Official language communities ensure a meaningful presence for both official languages across this country. They are the cornerstone of our linguistic duality. As Commissioner, I will bring community challenges before the federal government and Parliament at every opportunity.
As a promoter and protector of language rights, I believe that it is important to innovate. This can be done, for example, by providing federal institutions with relevant and useful tools to help them meet their official languages obligations. Although most of my recommendations are implemented by federal institutions following my team’s investigations, this has not necessarily produced lasting behavioural change. As a matter of fact, complaints have skyrocketed since 2012, from roughly 400 to over one thousand.
In June 2019, my team will be launching a new diagnostic tool—the Official Languages Maturity Model—to address systemic problems that can’t always be resolved through investigations. The tool will enable federal institutions to take stock of their official languages practices with a view to making continual progress.
I would like to take this opportunity to say that my vision goes far beyond legislative and regulatory changes.
Without a doubt, we have achieved many milestones since the first Act was passed in 1969. However, can we truly say that Parliament’s vision has become a reality? What will the future hold if we continue to do the same things over and over, make the same decisions and have the same reflexes? Will there be visionaries and ambassadors in the federal government and in Canadian society to defend the cause and celebrate official languages for the next 50 years?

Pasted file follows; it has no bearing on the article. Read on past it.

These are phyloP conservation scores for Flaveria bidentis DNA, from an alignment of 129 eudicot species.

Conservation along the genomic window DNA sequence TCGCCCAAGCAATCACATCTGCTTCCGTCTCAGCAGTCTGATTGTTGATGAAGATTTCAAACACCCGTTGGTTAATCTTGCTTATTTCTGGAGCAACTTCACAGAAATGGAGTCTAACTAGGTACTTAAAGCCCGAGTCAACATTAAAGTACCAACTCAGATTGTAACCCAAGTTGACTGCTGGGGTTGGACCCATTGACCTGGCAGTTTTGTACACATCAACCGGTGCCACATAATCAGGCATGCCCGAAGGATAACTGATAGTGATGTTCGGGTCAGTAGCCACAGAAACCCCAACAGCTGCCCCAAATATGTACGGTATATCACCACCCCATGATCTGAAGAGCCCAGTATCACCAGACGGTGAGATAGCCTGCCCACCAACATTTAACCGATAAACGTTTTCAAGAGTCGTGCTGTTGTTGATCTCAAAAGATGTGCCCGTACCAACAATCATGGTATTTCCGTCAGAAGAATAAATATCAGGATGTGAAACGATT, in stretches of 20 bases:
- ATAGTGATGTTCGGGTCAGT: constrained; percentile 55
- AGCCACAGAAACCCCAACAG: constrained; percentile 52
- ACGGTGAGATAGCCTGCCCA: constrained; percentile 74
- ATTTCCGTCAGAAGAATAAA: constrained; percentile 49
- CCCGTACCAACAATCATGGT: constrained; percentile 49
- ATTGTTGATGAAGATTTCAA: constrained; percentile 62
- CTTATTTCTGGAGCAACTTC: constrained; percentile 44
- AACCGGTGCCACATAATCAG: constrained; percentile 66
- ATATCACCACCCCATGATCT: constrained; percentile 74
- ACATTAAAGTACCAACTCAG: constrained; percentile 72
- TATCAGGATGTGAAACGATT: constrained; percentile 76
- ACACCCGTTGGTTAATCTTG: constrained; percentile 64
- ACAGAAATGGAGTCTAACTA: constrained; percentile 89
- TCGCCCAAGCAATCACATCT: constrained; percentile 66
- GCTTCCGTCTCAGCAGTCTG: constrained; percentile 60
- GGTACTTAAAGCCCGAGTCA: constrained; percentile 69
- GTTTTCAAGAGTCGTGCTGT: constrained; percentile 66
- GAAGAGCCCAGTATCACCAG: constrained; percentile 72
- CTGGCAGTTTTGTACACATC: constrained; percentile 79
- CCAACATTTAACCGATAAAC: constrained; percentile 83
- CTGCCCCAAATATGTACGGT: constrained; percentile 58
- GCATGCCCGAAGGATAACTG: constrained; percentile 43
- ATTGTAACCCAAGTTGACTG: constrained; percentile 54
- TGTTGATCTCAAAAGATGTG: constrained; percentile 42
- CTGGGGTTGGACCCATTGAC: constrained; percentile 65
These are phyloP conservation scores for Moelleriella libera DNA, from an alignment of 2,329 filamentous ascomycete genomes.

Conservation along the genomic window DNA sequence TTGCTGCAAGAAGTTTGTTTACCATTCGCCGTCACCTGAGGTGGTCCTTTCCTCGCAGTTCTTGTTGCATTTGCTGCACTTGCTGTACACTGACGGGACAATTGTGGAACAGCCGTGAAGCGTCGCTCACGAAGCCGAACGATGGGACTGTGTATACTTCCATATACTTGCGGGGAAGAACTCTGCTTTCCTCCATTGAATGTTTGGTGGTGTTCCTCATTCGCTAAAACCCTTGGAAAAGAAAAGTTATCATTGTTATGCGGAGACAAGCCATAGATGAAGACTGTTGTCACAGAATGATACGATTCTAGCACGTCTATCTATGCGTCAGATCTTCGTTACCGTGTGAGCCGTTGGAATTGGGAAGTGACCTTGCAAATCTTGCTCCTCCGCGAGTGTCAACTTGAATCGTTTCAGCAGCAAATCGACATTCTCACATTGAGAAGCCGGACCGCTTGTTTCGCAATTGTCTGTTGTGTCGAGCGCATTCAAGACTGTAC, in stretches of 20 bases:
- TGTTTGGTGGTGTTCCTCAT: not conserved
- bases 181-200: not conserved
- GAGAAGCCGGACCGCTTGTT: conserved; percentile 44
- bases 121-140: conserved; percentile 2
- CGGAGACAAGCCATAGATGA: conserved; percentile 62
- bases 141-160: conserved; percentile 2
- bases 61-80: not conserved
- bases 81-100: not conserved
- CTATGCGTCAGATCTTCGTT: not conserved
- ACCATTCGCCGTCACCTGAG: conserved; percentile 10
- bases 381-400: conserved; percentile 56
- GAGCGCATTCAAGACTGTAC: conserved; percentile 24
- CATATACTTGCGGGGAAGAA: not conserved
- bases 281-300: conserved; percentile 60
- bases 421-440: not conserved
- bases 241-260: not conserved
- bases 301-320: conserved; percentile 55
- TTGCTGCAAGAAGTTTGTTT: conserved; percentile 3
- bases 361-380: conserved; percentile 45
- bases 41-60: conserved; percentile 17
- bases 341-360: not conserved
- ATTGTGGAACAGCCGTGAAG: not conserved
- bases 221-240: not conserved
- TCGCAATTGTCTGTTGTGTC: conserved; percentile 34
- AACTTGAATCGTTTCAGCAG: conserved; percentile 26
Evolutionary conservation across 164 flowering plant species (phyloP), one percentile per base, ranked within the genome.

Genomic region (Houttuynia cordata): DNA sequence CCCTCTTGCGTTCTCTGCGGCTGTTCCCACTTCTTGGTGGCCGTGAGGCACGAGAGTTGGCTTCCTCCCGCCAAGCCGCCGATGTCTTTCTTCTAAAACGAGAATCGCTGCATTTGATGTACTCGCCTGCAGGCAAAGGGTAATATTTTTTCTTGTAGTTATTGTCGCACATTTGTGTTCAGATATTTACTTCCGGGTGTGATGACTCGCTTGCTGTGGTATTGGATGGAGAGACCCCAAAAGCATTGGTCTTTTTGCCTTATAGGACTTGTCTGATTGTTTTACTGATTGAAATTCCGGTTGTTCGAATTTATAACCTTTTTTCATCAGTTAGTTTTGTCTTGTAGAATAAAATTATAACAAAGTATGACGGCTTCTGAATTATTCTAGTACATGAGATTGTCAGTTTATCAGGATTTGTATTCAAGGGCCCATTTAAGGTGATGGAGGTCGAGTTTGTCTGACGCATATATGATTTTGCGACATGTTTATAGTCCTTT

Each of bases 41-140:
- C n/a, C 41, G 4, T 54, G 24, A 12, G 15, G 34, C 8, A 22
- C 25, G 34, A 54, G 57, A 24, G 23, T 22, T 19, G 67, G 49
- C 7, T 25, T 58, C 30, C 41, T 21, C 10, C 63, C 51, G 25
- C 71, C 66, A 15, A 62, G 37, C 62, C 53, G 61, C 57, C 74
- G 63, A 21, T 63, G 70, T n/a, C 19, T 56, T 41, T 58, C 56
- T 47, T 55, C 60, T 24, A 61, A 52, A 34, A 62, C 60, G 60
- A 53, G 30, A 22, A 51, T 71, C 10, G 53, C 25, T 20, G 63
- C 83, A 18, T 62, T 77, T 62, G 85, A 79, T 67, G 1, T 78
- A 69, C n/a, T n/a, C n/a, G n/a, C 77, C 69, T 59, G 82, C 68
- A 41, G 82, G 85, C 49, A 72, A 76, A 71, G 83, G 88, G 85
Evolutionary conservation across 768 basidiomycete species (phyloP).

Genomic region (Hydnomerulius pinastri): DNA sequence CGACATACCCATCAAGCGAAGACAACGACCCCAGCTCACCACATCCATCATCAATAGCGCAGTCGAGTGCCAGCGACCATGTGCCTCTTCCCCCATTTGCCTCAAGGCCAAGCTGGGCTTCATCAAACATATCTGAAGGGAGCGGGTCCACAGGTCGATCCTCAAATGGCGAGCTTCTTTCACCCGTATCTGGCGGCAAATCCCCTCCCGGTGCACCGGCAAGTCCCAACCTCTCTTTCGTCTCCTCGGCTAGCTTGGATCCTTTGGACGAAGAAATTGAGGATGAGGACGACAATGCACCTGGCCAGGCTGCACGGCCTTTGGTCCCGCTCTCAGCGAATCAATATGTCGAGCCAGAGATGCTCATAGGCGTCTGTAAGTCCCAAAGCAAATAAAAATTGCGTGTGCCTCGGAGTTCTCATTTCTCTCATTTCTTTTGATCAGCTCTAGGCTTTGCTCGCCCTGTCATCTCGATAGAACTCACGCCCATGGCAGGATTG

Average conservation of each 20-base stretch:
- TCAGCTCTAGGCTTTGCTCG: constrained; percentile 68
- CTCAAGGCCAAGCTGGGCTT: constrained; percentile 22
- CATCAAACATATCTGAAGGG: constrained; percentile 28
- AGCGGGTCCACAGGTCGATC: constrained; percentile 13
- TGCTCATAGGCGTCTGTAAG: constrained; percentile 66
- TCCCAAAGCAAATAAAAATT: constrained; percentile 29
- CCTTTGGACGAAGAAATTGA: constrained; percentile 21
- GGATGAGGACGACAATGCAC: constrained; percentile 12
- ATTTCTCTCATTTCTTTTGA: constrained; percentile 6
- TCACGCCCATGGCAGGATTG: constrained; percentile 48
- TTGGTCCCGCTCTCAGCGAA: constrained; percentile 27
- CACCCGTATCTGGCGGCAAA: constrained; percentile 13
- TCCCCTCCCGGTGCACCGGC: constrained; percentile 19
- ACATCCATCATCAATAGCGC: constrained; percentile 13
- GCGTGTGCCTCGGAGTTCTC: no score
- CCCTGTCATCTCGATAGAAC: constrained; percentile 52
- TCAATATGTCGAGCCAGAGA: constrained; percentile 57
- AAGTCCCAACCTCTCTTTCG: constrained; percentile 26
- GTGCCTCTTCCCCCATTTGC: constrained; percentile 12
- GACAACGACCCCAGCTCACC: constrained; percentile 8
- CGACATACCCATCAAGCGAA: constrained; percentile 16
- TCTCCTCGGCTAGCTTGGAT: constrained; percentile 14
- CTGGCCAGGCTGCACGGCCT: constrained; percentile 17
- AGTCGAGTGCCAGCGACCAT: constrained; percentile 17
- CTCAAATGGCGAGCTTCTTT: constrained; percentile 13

I expect nothing less than a commitment, leadership, and a change in culture by the federal government so that linguistic duality can thrive everywhere in Canada. In 2019, I intend to set the record straight.
To ensure the relevance and continuity of the Act and to implement it as effectively as possible, the federal government must do three things: stop the erosion of language rights, modernize the Act, and provide strong and clear leadership.
The federal government must reflect on the changes that need to be made to the Act. The recommendations in my annual report and those for the modernization of the Act are designed to help protect Canadians’ language rights and to promote linguistic duality across Canada.
Thank you for your attention. If you have any questions I would be happy to answer them. Please feel free to speak in the official language of your choice.